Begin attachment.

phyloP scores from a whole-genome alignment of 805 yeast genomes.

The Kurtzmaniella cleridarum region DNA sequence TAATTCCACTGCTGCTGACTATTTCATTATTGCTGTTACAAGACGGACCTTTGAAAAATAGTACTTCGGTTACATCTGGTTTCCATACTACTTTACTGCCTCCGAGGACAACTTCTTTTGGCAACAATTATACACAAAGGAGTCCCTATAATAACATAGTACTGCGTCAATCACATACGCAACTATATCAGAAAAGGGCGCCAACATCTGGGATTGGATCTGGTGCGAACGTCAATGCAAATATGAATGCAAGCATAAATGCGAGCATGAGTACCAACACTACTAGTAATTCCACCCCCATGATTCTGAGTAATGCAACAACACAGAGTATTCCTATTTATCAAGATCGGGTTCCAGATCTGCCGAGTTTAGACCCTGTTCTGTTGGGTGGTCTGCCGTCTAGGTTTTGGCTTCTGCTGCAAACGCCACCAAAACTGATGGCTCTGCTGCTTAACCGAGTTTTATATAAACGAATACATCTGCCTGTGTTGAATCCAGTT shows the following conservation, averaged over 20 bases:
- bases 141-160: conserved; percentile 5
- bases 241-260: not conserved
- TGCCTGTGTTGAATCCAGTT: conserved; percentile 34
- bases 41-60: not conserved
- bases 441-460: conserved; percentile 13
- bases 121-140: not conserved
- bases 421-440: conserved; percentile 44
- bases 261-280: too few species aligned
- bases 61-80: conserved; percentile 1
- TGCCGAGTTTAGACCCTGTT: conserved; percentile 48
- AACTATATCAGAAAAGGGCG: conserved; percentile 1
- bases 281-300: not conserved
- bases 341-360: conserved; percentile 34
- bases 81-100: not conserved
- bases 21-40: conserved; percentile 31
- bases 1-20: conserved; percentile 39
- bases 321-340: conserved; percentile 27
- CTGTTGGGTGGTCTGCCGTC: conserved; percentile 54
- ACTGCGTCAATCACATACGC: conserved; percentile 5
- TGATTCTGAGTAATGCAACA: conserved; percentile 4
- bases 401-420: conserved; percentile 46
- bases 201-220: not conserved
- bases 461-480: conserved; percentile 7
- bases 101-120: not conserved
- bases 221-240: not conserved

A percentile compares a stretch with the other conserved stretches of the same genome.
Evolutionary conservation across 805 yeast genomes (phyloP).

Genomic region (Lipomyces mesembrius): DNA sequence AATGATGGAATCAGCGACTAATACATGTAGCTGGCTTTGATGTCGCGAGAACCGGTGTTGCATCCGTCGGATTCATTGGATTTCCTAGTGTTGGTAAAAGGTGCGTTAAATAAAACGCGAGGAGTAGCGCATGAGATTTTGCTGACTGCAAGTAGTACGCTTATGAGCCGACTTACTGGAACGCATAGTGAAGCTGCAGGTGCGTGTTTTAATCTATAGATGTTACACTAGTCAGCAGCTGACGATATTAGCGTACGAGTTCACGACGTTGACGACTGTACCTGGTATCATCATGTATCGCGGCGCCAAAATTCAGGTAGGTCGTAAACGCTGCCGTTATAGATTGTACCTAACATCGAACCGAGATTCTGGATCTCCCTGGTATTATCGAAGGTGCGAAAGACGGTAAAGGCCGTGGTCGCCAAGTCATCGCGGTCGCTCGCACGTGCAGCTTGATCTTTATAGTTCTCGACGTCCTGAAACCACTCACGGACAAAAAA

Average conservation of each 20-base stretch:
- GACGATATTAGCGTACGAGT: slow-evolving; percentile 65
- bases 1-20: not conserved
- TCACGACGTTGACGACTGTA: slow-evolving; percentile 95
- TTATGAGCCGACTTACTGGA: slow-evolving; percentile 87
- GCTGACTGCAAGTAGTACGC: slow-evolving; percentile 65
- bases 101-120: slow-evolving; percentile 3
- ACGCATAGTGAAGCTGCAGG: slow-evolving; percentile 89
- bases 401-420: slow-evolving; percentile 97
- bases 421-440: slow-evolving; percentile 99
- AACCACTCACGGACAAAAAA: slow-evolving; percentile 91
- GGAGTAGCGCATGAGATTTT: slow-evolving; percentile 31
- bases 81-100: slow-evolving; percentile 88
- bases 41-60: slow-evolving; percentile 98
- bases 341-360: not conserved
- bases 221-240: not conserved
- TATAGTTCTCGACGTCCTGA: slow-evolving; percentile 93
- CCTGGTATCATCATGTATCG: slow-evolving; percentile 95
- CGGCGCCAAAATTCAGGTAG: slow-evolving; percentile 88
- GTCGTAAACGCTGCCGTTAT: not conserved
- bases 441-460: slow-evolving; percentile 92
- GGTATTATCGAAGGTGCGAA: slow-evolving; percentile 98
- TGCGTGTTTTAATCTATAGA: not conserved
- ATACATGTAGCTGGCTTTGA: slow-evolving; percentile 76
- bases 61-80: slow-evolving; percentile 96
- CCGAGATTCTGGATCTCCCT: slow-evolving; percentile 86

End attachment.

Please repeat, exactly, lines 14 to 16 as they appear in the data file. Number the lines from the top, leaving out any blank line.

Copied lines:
- bases 281-300: not conserved
- bases 341-360: conserved; percentile 34
- bases 81-100: not conserved